WHITE HOUSE - President Donald Trump on Monday declared he has an "absolute right" to pardon himself and then also tweeted his assertion that the federal government investigation into ties between his 2016 election campaign and Russia is "totally unconstitutional."
While Trump has frequently ignored established norms and challenged the understood limits of presidential powers, his latest comments are viewed by some legal scholars as unprecedented and testing constitutional boundaries.
"I was shocked" by Trump’s tweets, said Susan Low Bloch, a law professor at Georgetown University.
"No president has ever tried it," she told VOA News. "It’s unlikely the president can pardon himself. I think the court would say no" and if he did give himself a pardon, "most congresses would impeach him."
Bloch also notes when most people accept a pardon "it’s an admission of guilt," thus it would be a bad idea for Trump to pursue such a course of action.
The professor, who has testified before the Senate on whether a president can be indicted and tried while in office, says the special counsel is "absolutely constitutional."
Another constitutional scholar, Keith Whittington at Princeton University, said, "I think it is important to note that the president’s comments reference serious arguments that are being debated by legal scholars, but these are difficult and unusual constitutional questions that would ultimately be answered in the courts."
According to Northwestern University Law Professor Andrew Koppelman, "Trump's position on pardons is consistent with the Constitution's text, but inconsistent with the overall structure. It means that the President could commit capital treason, or any other federal crime, and then immediately pardon himself.
"It means that he could commit murder in the White House," Koppelman said. "It makes no sense within the Constitution as a whole."
Asked by reporters Monday about Trump’s comment on his ability to pardon himself, White House Press Secretary Sarah Sanders repeatedly replied: "The president hasn’t done anything wrong."
Whittington, a professor of politics, told VOA News, "The courts have recognized some implicit limits on the pardoning power in the past and they would have to assess whether a self-pardon is legally valid or falls outside the scope of the pardoning power. It is not obvious how the courts might respond to such an unusual pardon."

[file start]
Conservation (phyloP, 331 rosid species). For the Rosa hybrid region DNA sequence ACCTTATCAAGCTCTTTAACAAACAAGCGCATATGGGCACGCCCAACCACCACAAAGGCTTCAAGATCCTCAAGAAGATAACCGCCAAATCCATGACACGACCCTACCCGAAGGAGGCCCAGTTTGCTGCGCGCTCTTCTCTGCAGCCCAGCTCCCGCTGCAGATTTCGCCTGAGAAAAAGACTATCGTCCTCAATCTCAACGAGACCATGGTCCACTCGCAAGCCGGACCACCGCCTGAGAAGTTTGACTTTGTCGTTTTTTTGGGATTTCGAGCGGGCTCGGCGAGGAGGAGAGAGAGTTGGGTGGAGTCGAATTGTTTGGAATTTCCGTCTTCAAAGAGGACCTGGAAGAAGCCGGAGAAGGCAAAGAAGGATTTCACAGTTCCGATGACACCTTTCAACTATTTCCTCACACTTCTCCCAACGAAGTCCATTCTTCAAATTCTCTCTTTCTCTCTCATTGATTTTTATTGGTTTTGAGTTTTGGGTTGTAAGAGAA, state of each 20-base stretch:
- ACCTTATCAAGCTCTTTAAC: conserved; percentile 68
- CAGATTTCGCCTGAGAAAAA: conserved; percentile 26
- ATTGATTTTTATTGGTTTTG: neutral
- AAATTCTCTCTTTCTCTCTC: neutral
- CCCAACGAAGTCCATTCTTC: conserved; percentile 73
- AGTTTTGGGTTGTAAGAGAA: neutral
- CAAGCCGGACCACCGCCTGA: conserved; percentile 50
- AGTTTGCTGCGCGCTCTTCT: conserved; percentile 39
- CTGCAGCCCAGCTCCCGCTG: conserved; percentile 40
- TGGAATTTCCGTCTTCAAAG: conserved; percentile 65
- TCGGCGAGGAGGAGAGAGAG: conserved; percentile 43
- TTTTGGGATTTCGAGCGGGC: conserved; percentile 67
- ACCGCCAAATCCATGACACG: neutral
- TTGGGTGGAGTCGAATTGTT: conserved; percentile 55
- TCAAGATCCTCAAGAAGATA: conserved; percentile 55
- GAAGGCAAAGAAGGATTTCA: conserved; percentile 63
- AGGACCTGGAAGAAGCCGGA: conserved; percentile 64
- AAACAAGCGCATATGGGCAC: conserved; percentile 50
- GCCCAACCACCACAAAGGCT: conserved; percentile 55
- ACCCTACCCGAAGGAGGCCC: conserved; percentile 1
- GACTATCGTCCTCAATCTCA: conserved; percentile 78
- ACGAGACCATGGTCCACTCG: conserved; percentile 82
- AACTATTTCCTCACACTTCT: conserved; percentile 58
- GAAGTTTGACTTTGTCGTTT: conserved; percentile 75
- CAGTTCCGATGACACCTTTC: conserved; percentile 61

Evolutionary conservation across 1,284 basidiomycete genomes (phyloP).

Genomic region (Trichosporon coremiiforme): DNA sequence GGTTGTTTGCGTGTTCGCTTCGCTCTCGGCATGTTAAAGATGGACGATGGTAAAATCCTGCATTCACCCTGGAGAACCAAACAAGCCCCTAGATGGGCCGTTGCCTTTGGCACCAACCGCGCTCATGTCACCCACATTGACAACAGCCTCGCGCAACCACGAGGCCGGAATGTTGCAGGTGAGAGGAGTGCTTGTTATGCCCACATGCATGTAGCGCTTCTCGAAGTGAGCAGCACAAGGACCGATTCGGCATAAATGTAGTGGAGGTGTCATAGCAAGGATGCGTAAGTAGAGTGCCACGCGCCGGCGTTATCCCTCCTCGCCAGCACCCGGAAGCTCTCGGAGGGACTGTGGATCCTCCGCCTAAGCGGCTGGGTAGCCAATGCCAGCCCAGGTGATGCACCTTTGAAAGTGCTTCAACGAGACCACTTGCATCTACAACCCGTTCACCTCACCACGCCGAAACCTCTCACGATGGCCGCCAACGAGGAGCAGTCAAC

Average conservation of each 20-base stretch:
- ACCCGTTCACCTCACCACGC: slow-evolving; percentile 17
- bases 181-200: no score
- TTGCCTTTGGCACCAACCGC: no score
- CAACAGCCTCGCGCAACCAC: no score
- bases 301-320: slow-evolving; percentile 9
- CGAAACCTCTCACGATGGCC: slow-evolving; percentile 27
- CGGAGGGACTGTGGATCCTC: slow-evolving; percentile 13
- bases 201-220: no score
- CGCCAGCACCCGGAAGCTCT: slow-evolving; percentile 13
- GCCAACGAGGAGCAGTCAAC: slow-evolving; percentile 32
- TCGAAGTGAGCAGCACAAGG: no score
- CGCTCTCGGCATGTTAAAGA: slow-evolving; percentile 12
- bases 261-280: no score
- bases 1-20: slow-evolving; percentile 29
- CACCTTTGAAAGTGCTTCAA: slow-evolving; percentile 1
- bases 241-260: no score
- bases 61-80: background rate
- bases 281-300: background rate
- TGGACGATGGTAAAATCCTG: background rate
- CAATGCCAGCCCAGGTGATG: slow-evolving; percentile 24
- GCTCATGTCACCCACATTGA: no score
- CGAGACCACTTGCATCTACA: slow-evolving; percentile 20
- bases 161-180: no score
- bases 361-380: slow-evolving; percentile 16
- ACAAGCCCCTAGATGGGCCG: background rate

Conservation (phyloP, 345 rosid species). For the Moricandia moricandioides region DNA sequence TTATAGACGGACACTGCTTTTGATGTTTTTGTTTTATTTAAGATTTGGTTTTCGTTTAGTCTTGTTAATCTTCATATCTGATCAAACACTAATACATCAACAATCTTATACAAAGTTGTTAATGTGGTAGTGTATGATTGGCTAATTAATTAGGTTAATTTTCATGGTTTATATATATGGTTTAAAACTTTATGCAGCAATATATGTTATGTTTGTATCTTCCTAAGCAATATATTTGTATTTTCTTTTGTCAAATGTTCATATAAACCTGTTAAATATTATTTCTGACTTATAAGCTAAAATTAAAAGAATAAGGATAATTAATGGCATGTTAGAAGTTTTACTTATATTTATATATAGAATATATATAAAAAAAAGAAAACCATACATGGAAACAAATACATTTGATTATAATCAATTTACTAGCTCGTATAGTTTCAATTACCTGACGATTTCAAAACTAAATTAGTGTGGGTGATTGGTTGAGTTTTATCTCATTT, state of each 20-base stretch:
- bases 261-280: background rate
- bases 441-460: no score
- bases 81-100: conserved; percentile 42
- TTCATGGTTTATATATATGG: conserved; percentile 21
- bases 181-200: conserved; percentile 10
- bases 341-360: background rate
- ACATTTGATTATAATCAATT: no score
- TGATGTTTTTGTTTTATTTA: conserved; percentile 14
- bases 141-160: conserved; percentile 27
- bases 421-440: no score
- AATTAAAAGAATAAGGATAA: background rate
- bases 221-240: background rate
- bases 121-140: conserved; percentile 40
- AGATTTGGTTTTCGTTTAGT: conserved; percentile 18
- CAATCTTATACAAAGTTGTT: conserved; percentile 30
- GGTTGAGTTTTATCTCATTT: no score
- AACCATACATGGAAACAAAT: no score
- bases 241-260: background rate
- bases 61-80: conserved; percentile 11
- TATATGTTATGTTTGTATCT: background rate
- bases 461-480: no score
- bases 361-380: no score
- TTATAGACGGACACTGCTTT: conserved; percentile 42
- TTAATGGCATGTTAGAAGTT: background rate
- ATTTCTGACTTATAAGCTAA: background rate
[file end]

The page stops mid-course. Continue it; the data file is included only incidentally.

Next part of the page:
Sanders also replied that Trump is "certainly not" above the law when asked by a reporter if the president believes he occupies a unique legal immunity.
Commenting Monday on Twitter, Trump also repeated his branding of the yearlong probe led by special counsel Robert Mueller as a "never ending witch hunt."
Trump attorney Rudy Giuliani on Sunday said the president, who has pardoned three conservative figures who have been convicted of crimes, has "no intention of pardoning himself." But the former New York City mayor and federal prosecutor added that "it would be an open question" whether he could do so, while acknowledging there would be a political firestorm in the United States if he did.
"Pardoning himself would be unthinkable and probably lead to immediate impeachment," Giuliani said on NBC’s "Meet the Press."
Letter to special counsel
Trump lawyers contended in a 20-page letter to Mueller in January, before Giuliani joined the president’s legal team, that he cannot be compelled to testify through a subpoena and argued he could not have obstructed justice by firing FBI Director James Comey when he was leading the Russia investigation because as president Trump has unlimited power to terminate the investigation.
Giuliani called the letter, first disclosed Saturday by The New York Times, "very, very persuasive." He said Trump’s lawyers would contest in court any attempt to subpoena Trump to answer questions.
Within days of ousting Comey, Trump said that when he dismissed him he was thinking of "this Russia thing," because he thought it was a made-up excuse by Democrats looking for a reason for Trump’s upset win over former Secretary of State Hillary Clinton. Last week, Trump said that was not the reason but offered no other explanation.
Long-standing Justice Department rules have concluded that a sitting president cannot be indicted for criminal wrongdoing. Mueller, however, could lay out his findings in a report that could eventually be turned over to Congress, where lawmakers could, if they decided there was wrongdoing by Trump, pursue his impeachment.
But it is "a constitutionally unfortunate place that we’re in" now, as a result of Trump’s tweets Monday, said Bloch, the Georgetown law professor.